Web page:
Canucks and Beyond

Being the Favorite Doesn't Mean Much Anymore

04/12/2011 at 4:28pm EDT

In today’s Globe & Mail, Eric Duhatschek writes of upsets in the “age of parity”:

With the Vancouver Canucks going in as favourites, I was reminded a year in which they were the heavy underdogs and almost pulled off one of the most statistically mind-boggling upsets of all time.

It was 1989, in the opening round, and after finishing 43 points behind the first-place Calgary Flames, the Canucks took it all the way to overtime in the deciding game and lost on an iffy goal

43 points! Duhatschek notes it would have been “an upset for the ages.” Indeed. By contrast, Henrik Sedin points out how tight things are nowadays:

“A lot of people are looking at us as a big, big favourite. I mean, what are we, 15 points ahead of the eighth-place team? It’s nothing. It’s a point here and there. It’s a shootout win.”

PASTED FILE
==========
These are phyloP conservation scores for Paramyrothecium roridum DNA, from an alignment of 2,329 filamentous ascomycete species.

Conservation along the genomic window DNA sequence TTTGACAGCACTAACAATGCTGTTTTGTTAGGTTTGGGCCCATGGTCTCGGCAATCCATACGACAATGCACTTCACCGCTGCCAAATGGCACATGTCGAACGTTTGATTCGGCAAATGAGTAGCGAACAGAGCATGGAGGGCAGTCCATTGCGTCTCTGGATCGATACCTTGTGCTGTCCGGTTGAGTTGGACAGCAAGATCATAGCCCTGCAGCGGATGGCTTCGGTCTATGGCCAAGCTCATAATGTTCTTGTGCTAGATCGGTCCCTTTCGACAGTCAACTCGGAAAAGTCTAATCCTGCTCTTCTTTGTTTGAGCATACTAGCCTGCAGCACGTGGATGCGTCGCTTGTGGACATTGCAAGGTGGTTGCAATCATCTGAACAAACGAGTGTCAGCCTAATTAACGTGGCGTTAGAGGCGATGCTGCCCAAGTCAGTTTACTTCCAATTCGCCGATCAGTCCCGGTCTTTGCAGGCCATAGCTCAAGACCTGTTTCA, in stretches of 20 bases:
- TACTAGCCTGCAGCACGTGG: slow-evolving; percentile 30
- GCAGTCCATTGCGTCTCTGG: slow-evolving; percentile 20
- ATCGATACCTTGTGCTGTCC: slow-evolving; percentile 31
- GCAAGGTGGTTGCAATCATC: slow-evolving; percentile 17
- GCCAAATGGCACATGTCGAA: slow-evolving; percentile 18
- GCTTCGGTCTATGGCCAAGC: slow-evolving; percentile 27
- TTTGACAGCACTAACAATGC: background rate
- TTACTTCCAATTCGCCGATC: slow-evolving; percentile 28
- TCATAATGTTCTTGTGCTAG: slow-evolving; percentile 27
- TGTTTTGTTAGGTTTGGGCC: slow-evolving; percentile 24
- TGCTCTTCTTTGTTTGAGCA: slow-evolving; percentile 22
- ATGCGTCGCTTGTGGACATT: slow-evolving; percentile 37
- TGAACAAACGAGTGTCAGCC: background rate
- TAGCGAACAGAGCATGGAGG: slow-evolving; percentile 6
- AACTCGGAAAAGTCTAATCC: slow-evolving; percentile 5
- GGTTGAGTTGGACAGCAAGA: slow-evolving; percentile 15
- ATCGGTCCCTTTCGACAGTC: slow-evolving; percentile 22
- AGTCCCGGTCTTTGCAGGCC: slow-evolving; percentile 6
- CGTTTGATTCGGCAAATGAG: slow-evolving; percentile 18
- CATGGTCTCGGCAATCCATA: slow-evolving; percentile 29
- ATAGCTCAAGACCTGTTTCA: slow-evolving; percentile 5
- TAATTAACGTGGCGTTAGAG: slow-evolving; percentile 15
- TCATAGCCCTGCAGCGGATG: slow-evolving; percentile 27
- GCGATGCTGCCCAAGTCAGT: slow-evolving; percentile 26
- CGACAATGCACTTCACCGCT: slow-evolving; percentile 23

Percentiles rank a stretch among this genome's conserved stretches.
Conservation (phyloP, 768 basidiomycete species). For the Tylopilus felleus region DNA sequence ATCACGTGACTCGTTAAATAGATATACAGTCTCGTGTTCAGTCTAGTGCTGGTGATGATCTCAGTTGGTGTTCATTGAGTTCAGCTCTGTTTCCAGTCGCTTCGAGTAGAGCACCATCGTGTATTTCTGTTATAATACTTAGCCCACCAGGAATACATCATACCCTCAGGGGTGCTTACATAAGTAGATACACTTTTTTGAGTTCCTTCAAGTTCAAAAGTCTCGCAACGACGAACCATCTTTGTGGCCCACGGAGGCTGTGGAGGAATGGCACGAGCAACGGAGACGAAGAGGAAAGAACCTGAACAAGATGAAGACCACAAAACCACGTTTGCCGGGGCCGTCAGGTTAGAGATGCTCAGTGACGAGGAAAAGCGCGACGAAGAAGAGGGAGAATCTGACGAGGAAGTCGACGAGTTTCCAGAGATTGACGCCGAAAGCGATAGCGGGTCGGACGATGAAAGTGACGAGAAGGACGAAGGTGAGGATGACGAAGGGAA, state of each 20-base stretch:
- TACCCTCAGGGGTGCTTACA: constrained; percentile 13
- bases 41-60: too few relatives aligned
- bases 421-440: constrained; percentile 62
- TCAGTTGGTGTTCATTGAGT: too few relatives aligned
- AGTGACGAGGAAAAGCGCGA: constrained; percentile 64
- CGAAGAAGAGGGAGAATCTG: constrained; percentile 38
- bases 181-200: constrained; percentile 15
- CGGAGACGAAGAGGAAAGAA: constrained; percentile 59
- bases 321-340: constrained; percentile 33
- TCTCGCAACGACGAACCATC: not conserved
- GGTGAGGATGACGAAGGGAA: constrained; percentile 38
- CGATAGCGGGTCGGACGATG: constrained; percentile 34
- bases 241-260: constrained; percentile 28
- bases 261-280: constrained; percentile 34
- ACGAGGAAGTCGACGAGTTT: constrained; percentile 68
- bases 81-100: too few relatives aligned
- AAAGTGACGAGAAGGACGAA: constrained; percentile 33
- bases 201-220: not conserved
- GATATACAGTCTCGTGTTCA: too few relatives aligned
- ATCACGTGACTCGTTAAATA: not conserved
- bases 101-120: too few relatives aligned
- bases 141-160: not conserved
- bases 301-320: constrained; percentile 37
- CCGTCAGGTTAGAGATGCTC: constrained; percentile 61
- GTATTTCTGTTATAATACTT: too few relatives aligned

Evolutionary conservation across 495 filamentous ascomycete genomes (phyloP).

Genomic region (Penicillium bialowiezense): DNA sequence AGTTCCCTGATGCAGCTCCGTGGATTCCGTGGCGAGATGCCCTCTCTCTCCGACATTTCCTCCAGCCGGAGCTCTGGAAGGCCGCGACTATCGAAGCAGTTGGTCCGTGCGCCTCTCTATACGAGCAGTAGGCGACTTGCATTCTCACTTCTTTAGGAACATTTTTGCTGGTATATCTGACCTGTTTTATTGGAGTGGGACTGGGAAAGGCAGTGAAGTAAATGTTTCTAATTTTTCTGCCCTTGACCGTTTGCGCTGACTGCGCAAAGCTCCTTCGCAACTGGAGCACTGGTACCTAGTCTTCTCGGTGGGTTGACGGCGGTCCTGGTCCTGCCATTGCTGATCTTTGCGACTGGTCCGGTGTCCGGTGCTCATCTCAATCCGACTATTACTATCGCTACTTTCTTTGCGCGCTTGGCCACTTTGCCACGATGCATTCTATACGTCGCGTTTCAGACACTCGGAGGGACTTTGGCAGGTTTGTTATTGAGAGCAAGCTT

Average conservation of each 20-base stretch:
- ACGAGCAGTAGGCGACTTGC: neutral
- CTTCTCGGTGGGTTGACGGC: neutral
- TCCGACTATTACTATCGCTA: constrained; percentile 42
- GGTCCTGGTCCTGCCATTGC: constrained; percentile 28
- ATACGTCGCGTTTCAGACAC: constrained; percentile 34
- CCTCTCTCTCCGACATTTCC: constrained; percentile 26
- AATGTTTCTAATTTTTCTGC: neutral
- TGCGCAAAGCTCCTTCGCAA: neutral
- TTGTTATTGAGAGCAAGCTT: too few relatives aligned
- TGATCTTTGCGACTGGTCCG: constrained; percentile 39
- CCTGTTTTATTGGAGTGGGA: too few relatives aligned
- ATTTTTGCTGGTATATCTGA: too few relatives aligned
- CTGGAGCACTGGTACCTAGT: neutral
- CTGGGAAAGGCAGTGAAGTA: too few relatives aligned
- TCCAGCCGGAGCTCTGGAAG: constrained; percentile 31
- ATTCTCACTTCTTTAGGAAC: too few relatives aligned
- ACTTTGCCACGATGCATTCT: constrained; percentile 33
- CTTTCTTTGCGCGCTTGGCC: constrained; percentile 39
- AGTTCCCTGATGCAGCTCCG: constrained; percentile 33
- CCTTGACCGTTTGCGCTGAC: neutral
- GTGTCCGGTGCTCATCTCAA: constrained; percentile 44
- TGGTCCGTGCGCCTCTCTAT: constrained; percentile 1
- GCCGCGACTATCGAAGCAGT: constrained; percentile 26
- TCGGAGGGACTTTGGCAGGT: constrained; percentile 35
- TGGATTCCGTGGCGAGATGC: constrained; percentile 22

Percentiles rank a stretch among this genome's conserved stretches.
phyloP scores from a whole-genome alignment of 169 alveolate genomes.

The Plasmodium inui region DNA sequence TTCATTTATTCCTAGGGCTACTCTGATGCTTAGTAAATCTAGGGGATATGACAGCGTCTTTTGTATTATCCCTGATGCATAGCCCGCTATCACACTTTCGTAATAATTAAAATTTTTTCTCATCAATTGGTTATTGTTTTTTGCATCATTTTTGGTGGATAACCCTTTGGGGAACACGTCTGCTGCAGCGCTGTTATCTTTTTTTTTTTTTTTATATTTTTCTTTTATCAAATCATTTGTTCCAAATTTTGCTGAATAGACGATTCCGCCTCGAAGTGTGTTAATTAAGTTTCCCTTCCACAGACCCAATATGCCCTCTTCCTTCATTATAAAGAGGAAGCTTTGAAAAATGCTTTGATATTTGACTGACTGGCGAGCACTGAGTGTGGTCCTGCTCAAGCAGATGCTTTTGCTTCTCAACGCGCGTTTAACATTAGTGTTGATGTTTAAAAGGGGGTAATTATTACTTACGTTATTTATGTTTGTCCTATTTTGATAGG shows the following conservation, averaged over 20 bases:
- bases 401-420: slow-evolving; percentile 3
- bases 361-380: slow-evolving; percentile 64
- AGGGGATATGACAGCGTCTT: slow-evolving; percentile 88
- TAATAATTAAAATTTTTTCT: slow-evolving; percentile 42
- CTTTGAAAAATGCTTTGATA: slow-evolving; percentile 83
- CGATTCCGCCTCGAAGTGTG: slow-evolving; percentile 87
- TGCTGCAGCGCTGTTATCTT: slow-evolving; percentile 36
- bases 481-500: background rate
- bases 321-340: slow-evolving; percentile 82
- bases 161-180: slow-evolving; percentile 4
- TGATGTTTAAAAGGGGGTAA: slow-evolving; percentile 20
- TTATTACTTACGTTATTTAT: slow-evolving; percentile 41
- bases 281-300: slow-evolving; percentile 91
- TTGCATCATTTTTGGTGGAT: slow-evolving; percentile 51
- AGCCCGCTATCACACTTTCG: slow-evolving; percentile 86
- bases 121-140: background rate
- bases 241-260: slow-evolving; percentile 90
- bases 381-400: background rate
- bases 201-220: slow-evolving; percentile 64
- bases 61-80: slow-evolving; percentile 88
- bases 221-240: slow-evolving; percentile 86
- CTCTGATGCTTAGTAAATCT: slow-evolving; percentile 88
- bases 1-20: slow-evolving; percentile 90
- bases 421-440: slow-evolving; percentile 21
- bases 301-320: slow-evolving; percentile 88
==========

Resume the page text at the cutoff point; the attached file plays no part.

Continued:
Sedin brought up another great point: “It’s the same as last year when we played L.A. We were the big favourites in the first round - and they were two points behind us. It’s a little bit ridiculous the way media and fans look at it.”

Complete article here with some quotes from Roberto Luongo and Alex Burrows as well.

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Update: Just noticed I spelled ‘favourite’ wrong in the title (by Canadian dictionaries, anyway). Damn. You bloody Americans are brainwashing me… ;)

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